Consider Starting Small. Testing your idea before you open a permanent (and expensive) location will give you an opportunity to test your idea with less risk. Many food businesses start at home, moving on to something bigger only when they outgrow that space. Going straight from a business plan to a storefront is a big step; testing gives you an opportunity to get the kinks out. You can rent a food truck for a month or try a local market to see how things go. When you finally make the move to a permanent location you will simply scale up what you’re already comfortable with. Fast-food franchises can be an option for entrepreneurs who are not quite ready to make the leap into full business ownership. (They raise other issues, however, which we will not cover here.)

Build a Business Plan. Everything we’ve talked about to this point needs to be in your business plan. Abusiness plan doesn’t have to be overly formalized, but going through the process of building and continually tweaking your plan will help you match the strengths of your business to the opportunities the market presents. It can also help you better deal with problems as they emerge. A business plan is essential for communicating with customers, partners, and investors. If you want them to believe in you, you must be able to convince them that you know what you say when it comes to your business.

Get Financing. Not all businesses need investors to get started, particularly if they start small. The financing options range from very small microloans that can help smaller fast food outlets get started, to more comprehensive programs like the popular SBA 7(a) and 504 loans. If you are seeking investment, plan it out. Use your business plan and the knowledge you’ve gained from your research as the basis for a loan proposal or investment plan. Investors and lenders will want to know everything about your business. Be realistic about how much money you need. You can save lots of capital just by buying local produce and purchasing surplus equipment.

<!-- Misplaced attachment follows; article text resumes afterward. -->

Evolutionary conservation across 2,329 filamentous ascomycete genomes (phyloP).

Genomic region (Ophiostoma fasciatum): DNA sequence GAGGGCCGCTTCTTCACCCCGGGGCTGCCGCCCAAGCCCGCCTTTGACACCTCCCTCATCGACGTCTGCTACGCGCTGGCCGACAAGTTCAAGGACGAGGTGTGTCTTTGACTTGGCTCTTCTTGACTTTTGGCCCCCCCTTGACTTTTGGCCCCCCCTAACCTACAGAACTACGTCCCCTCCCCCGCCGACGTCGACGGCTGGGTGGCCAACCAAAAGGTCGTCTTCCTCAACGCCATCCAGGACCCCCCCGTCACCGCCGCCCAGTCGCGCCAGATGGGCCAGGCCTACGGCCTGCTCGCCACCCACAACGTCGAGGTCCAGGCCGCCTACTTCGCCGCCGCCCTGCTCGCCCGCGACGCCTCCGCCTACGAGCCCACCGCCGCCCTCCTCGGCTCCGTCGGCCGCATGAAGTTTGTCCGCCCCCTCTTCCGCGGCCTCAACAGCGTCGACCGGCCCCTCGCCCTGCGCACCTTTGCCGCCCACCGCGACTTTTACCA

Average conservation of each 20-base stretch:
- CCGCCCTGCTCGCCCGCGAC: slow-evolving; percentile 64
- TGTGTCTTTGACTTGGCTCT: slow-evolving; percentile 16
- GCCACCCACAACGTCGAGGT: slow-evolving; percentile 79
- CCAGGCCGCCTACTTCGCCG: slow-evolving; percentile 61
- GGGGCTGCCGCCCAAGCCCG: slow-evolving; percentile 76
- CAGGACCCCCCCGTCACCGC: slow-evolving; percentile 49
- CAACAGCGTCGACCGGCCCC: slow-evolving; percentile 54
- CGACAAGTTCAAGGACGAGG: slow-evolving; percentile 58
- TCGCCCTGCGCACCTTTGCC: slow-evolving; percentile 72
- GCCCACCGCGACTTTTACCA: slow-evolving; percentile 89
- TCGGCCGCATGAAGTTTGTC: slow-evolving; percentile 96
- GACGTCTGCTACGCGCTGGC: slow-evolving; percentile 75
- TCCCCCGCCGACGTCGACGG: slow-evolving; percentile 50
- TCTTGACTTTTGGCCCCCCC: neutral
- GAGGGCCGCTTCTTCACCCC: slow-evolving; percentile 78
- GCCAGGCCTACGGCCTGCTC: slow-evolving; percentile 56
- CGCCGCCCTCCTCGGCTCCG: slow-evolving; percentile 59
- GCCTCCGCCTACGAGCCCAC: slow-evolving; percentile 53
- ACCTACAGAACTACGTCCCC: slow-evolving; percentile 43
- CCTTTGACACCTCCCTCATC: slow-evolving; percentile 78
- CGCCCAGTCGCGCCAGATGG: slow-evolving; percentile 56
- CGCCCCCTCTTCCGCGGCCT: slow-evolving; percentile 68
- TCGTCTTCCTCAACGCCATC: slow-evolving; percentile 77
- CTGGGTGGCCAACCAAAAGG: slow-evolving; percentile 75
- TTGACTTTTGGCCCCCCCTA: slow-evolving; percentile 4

Start Your Business the Right Way. Whatever your business type, you must take care of the basic regulatory and legal steps involved in starting a business. From tax ID numbers to licensing make sure everything is in order. The state of California has a web site that provides applicable state laws, and the local governments can provide you with information on the regulations they add. Make sure you are compliant with them, particularly the public health laws (as violations of those can allow inspectors to close your restaurant on short notice).

Know Your Food Laws and Regulations.. Yes, I’ve already said this twice, but it is my most important message. Know the state laws and regulations, from labor laws to food safety laws. Understanding and achieving compliance with legal and regulatory requirements can have a big effect on the success of a food operation big or small.

Find a Business Mentor. Contact your local SCORE chapter. A SCORE mentor can give you free and objective advice about the local market and the process of starting a successful business. SCORE also offers very inexpensive workshops on the process of starting a business. You might want to attend the business ownership workshop SCORE offers on October 19, 2017.